Infragravity wave behaviour in a secondary tidal inlet, at the Slufter, the Netherlands
Vries, J.J. de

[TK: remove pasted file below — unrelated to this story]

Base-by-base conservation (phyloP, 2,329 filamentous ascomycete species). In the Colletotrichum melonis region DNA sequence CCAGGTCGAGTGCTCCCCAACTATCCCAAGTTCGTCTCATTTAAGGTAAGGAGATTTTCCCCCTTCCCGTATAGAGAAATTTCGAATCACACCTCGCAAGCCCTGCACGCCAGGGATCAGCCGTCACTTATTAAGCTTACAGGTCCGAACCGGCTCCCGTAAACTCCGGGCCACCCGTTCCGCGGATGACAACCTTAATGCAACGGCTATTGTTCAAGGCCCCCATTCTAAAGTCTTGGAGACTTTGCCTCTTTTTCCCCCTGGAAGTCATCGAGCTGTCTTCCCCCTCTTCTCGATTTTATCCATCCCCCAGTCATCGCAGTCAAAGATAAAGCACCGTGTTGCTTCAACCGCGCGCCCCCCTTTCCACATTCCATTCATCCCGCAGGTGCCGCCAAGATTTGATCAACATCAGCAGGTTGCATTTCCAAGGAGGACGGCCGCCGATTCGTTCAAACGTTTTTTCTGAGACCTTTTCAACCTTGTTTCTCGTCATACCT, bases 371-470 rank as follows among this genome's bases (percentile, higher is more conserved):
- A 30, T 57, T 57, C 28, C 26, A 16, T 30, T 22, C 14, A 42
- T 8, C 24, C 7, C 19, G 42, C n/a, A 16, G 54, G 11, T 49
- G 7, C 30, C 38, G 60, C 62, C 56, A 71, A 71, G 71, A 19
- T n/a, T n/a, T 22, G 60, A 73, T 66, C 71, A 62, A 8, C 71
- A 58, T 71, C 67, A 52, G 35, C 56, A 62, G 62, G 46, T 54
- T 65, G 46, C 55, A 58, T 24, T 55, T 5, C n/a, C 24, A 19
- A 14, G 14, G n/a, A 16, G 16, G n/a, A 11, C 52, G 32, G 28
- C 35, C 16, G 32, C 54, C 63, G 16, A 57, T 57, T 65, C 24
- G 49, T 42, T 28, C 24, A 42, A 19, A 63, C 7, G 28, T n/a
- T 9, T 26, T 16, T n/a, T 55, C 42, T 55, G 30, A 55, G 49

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In Autumn 2009, a field campaign was done in a secondary tidal inlet called the Slufter, located on the most southern Wadden island Texel, the Netherlands. A general definition of a Slufter, or secondary tidal inlet, is a salt or brackish dune valley, which is connected with the open sea and is flooded completely at least once a year. The aim of this research was to better understand infragravity wave behaviour at the Slufter during different energetic conditions and to investigate the influence of the supratidal beachplain on infragravity wave behaviour. The research is part of a larger research to better understand hydro- and morphodynamics of secondary tidal inlets. Infragravity, or low-frequency, wave height at the Slufter is related to offshore wave height and water depth. Low-frequency wave height remains constant in the shoaling and surf zone, whereas high-frequency wave height decreases. Low-frequency waves become more dominant over high-frequency waves in the inner surf and swash zone during normal, low-energetic, beach conditions. Low-frequency waves become increasingly skewed and asymmetric in the swash zone and break close to the. Low-frequency wave dissipation is caused by bed friction and low-frequency wave breaking and results in a cross-shore progressive infragravity wave pattern during low-energetic conditions, which contrasts with findings from other studies. During a storm event, the supratidal beachplain is flooded and low-frequency waves propagate over the beachplain. Low-frequency waves are dominant over high-frequency waves on top of the beachplain. However, the ratio is smaller than during normal beach conditions. Low-frequency waves become skewed and asymmetric while propagating over the beachplain, but do not break. During high-energetic conditions, low-frequency wave dissipation occurs at the landward side of the beachplain due to bed friction. Observations suggest that high-frequency wave-induced turbulence may also significantly contribute to low-frequency wave dissipation.